This is also a pretty good example of grass roots counter-hegemonic praxis and also a good example of  and cultural gloablisation and cultural hybridity -as well as some  intelligent lyrics in part 1 and just general all round awesomeness in part 2, whatever he’s saying!

Posted in Global Development, Globalisation, Sociology Songs | No Comments »

I don’t like people but I like to pretend…

Posted by Realsociology on 18th May 2011

Would you like to add me as a friend?

I haven’t posted a music link in ages – well except for the one in the last post – there’s really little room for misinterpreting what Chumabawamba think of lives lead through social networking sites in this one!

Posted in Postmodernism, Sociological Theory, Sociology Songs | No Comments »

The Andrew Lansley Rap

Posted by Realsociology on 17th May 2011

A wonderful piece highlighting just what a crook and a liar our current health minister Andrew Lansley is

I managed to get hold of the first verse of lyrics too -

The lyrics -

Hook:]

Andrew Lansley, greedy, Andrew Lansley, tosser

The NHS is not for sale you grey haired manky codger

[Verse 1]

So the budget of the PCTs

He wants to hand to the GP’s

Oh please. Dumb geeks are gonna buy from any willing provider

Get care from private companies

They saw the pie and they want a piece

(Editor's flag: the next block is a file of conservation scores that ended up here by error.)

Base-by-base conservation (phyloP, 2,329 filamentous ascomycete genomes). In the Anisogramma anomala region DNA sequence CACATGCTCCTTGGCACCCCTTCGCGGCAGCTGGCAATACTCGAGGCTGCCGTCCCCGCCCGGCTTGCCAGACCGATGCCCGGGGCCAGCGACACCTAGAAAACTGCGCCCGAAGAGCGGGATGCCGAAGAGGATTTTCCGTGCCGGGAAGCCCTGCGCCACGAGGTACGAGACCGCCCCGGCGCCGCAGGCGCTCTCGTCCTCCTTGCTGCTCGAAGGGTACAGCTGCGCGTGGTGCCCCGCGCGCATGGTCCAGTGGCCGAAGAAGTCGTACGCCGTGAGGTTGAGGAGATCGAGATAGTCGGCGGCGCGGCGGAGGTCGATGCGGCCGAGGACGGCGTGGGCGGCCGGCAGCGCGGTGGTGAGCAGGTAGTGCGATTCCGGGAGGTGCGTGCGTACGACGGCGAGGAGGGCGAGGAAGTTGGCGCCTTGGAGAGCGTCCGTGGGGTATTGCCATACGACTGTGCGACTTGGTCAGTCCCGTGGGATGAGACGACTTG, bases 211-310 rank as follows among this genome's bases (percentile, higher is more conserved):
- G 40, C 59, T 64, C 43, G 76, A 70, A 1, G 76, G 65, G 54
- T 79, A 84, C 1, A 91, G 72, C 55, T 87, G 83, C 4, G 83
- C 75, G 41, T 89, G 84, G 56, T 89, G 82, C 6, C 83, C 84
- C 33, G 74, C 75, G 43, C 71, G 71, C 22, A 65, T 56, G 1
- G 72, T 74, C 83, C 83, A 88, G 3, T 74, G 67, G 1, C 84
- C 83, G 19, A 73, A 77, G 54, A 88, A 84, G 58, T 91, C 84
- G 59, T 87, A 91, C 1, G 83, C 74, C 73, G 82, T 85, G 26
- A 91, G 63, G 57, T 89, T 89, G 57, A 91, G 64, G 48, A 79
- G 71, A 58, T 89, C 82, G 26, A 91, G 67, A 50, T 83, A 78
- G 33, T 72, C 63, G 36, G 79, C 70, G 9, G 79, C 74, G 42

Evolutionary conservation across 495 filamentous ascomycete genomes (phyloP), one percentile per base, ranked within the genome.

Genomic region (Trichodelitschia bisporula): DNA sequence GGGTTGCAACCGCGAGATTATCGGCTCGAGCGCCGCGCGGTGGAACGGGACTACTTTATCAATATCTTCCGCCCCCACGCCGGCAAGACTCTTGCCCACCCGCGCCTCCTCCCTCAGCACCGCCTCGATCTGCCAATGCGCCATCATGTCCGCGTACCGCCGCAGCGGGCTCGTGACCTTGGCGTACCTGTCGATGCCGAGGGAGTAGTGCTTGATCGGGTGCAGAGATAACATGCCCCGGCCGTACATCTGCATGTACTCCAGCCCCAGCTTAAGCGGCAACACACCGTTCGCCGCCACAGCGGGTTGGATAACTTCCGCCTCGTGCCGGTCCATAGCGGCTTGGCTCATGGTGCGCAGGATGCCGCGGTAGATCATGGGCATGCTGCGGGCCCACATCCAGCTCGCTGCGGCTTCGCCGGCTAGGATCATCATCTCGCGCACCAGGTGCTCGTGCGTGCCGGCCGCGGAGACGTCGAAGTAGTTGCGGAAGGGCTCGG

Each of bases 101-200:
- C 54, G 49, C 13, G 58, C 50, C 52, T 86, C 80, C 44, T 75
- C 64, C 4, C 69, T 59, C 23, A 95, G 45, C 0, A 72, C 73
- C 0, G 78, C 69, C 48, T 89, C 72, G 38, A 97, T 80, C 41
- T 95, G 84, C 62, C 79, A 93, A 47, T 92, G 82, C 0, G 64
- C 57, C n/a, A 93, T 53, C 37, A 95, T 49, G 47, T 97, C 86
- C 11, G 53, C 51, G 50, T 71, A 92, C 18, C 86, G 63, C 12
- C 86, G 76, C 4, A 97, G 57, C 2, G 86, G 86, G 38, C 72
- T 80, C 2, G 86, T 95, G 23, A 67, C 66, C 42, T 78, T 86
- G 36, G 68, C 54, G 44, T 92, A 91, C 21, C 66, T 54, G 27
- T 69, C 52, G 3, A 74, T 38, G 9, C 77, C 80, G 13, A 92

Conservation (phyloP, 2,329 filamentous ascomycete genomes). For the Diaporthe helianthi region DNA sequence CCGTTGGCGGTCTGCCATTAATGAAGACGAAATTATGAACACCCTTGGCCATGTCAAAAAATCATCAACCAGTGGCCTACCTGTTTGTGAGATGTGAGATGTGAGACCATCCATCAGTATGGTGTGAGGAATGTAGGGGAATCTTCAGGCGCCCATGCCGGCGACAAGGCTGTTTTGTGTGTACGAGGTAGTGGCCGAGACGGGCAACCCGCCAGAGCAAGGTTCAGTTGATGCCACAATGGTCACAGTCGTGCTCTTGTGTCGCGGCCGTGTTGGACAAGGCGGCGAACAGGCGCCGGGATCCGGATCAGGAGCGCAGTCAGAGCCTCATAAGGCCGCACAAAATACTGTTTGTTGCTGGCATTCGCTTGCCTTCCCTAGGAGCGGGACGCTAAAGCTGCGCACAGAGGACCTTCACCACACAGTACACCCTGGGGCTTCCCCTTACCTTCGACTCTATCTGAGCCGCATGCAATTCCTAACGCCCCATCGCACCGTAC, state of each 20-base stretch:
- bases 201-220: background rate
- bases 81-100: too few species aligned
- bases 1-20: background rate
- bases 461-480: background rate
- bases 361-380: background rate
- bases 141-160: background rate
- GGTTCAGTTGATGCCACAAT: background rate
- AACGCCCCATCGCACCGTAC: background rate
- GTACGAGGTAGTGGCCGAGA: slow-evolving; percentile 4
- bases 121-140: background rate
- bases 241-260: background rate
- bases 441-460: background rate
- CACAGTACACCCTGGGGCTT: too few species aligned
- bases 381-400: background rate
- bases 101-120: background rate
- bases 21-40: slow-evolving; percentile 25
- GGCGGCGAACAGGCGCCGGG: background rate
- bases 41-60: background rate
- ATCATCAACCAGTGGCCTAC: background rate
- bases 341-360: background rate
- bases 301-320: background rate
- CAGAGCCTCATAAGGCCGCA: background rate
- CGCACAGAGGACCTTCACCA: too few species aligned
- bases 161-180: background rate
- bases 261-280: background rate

Got their eyes on the P’s like mice for the cheese

I talk truth when I ride the beat

You talk shite when you speak

See money when you close your eyes to sleep. So fall back

Your face looks like a shrivelled up ball sack

The stuff that you chat is bull crap

I’m sure Andy Pandy snorts crack. Health minister, I mean sinister

You know your public will finish ya, is your brain really that miniature?

Give yourself an enema. Made filthy rich

By those who represent Walkers Crisps

Mars and Pizza Hut, proved your a health slut and your always talking shit

A hundred and thirty four pound an hour every week

That’s quite a lot of quids

And you came to the conclusion that

The food industry should be a little less strict

Scandal disclosed that you flipped your second home

You said your claims were within the rules

Filled your pockets, took us for jokes

So how would you cope when broke folk get ill

Injured and broke, but don’t have the dough

To get their life back on the road, so poor die slow, and the rich …

I know it’s old – but given that the debate hasn’t moved on – in that the Tories are claiming they are listening to the public over their concerns about the NHS reforms, but then just pressing ahead with those reforms anyway…

Posted in Sociology Songs, Tory cuts | No Comments »

Do they know it’s Christmas…?

Posted by Realsociology on 17th December 2010

No doubt you will have to suffer through this classic song by band aid again this Christmas. 

 

While in sufferance, you may as well do the following –  

1. Try to find at least four misreprentations of ‘Africa’ in the song.

 2. Think about whether you agree with Chumbawamba’s reasons behind releasing  ‘Pictures of Starving Children Sell Records’ 1986 – (see picture right)